Second, the evil deed of your adversary, the thing that hurts, does not express all that he is.  There is light, an element of good, found even in our worst enemy. Know there is some good in the worst of us and some evil in the best of us.  When we recognize this, we are less likely to hate our adversary.  Hate breeds more hate.  See him in a new light.  Look for the good that is there. Help him if necessary. Recognize that hate grows out of fear, misunderstanding, and pride. We can recognize that and do something before it boils over.

Third, we must not seek to defeat or humiliate our adversary but to win his friendship and understanding. That is the way.

Why should we love our adversaries?

  1. Returning hate for hate multiplies hate, adding deeper darkness to a night already devoid of stars. Darkness cannot drive out darkness; only light can do that. Hate cannot drive out hate; only love can do that. Hate multiplies hate, violence multiplies violence, and toughness multiplies toughness in a descending spiral of destruction.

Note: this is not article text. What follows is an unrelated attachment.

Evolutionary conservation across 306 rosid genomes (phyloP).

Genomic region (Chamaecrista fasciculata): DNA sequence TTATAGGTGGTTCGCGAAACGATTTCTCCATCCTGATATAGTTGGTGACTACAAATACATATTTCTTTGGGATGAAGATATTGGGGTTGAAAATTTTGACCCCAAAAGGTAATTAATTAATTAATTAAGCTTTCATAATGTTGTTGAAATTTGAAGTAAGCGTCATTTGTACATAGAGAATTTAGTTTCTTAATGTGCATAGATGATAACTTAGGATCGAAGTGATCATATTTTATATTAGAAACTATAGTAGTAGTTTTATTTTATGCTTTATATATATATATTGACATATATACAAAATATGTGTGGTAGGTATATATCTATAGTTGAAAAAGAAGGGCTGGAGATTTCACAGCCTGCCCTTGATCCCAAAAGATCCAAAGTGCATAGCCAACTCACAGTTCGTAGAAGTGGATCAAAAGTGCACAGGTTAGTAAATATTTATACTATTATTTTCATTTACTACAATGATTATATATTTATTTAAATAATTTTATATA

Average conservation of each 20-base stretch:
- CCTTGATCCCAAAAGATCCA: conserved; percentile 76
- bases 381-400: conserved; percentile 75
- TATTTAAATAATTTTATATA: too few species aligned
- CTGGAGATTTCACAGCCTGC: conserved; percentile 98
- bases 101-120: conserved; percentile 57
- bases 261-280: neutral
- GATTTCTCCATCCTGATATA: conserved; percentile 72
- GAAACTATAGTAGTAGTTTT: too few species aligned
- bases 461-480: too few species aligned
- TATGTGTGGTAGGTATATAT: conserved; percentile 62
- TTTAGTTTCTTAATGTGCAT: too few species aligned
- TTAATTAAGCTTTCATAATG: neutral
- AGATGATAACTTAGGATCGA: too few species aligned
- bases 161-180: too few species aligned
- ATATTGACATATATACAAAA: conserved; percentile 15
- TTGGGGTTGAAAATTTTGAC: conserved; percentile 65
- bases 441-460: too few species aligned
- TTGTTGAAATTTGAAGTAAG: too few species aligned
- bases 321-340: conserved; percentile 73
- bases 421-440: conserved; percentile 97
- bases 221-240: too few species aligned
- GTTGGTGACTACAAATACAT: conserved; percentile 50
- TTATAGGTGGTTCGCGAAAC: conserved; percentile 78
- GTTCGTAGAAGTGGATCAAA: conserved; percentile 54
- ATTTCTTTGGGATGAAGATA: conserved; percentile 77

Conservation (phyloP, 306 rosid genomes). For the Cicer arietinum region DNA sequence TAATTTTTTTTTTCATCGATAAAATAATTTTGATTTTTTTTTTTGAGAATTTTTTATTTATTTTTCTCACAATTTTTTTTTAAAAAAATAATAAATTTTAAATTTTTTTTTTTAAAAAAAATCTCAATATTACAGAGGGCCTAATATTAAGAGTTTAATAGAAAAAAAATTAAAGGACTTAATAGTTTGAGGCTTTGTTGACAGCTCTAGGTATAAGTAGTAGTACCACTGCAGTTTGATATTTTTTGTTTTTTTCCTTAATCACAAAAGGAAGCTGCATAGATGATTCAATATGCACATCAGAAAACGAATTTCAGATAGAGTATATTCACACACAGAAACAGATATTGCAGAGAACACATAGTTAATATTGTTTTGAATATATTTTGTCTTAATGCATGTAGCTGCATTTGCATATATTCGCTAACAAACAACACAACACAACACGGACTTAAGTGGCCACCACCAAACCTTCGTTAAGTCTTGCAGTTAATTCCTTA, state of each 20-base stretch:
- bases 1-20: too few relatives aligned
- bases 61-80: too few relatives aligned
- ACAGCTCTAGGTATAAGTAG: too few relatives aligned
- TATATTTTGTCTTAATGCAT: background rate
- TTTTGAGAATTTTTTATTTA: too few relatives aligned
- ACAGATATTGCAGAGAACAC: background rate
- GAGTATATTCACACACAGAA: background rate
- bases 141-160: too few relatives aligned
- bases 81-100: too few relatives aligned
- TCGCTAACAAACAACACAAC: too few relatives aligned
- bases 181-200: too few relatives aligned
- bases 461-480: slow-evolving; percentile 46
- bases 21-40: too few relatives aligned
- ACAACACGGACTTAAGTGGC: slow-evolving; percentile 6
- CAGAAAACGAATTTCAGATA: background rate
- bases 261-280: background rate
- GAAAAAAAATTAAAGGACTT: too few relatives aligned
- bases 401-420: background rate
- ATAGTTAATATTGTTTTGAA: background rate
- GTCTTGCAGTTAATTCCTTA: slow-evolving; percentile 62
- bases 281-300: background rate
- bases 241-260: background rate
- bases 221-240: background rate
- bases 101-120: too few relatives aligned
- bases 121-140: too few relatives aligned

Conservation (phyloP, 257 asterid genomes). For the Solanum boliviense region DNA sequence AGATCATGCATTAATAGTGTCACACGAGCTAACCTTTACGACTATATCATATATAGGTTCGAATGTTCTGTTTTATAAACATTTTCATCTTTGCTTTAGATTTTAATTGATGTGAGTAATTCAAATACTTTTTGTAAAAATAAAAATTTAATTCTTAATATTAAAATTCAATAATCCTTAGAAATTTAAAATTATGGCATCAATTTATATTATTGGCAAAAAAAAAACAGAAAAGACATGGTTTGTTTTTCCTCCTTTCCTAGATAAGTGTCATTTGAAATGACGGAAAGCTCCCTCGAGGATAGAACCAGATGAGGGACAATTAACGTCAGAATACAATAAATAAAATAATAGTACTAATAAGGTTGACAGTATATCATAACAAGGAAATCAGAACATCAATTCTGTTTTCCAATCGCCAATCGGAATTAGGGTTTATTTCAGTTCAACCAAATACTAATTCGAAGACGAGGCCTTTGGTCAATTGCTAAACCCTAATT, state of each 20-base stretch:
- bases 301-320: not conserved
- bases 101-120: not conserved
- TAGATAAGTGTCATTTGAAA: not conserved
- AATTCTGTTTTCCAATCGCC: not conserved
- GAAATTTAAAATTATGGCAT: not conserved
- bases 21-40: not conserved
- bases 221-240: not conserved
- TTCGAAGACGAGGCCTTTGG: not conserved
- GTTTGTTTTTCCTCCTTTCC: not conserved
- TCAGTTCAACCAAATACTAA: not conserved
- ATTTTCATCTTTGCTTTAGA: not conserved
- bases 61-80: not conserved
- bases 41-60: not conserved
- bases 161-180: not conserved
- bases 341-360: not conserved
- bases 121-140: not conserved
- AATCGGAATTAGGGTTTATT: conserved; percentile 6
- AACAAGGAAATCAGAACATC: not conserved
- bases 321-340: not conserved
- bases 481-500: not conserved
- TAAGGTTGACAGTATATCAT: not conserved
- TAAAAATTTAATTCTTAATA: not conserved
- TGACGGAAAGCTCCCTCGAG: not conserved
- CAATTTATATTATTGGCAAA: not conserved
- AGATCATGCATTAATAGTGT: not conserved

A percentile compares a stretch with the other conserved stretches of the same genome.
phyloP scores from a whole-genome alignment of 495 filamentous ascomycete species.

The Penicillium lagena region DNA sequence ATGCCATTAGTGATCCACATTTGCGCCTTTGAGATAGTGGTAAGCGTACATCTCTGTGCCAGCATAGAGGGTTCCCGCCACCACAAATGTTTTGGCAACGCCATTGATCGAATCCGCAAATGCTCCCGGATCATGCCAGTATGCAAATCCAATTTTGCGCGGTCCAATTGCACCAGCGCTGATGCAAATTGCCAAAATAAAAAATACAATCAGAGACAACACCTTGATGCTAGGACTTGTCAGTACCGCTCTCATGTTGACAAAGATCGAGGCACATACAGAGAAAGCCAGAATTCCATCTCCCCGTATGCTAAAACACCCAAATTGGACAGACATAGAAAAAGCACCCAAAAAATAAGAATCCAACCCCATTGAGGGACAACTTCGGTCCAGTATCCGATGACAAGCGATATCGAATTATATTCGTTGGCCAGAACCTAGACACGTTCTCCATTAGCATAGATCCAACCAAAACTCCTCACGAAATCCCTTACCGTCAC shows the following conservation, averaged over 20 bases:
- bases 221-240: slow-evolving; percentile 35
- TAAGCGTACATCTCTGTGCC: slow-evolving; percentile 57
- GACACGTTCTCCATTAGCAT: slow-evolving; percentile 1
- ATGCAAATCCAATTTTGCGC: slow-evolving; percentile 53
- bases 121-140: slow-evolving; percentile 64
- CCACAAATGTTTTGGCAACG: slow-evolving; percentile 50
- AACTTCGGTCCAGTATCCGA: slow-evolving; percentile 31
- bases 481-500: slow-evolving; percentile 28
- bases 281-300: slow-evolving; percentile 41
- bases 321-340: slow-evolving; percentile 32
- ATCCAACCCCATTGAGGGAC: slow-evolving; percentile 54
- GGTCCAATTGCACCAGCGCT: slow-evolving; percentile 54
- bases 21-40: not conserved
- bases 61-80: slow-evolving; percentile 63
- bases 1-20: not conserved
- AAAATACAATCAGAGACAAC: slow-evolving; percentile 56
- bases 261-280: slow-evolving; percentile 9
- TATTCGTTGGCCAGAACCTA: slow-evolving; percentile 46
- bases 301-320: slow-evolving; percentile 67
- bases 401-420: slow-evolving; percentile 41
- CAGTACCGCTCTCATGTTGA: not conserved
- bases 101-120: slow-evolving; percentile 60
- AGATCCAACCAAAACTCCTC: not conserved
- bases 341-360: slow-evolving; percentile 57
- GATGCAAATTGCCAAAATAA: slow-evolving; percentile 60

2. Hate scars the soul and distorts the personality. Mindful that hate is an evil and dangerous force, we too often think of what it does to the person hated. Hate is just as injurious to the person who hates. Like an unchecked cancer, hate corrodes the personality and eats away its vital unity. Hate destroys a man’s sense of values and his objectivity.
  3. Love is the only force capable of transforming an enemy into a friend. By its very nature, hate destroys and tears down; by its very nature, love creates and builds up. Love transforms with redemptive power.